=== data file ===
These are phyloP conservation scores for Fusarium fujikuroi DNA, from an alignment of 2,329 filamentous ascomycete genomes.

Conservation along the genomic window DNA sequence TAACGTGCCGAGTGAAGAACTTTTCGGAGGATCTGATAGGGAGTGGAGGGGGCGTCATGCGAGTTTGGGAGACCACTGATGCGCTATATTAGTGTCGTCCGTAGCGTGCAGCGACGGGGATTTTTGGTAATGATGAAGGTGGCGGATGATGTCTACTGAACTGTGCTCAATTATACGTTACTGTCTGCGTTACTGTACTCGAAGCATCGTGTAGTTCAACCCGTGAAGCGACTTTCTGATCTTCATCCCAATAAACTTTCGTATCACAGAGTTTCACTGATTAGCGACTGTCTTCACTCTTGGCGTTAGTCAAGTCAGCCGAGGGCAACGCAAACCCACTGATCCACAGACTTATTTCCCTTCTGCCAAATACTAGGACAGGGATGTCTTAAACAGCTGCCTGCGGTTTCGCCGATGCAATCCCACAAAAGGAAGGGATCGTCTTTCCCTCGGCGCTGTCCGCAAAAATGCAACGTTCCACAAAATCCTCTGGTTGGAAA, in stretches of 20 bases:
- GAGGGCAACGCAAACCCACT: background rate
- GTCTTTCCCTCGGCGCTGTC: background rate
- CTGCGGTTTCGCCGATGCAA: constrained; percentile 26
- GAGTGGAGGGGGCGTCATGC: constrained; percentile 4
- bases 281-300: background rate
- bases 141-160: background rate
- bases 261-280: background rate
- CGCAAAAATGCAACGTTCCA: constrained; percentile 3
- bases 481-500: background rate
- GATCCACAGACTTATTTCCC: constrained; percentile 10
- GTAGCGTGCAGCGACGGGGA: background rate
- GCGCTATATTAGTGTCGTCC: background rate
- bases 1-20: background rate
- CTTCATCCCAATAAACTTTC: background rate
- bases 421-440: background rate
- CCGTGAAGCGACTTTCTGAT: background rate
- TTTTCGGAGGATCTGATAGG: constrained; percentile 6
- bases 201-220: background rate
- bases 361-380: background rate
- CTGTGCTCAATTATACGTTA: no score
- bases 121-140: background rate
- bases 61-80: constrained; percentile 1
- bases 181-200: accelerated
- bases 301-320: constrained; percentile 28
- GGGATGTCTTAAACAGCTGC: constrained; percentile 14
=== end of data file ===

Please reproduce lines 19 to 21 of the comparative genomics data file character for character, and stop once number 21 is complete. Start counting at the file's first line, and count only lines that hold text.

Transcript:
- TTTTCGGAGGATCTGATAGG: constrained; percentile 6
- bases 201-220: background rate
- bases 361-380: background rate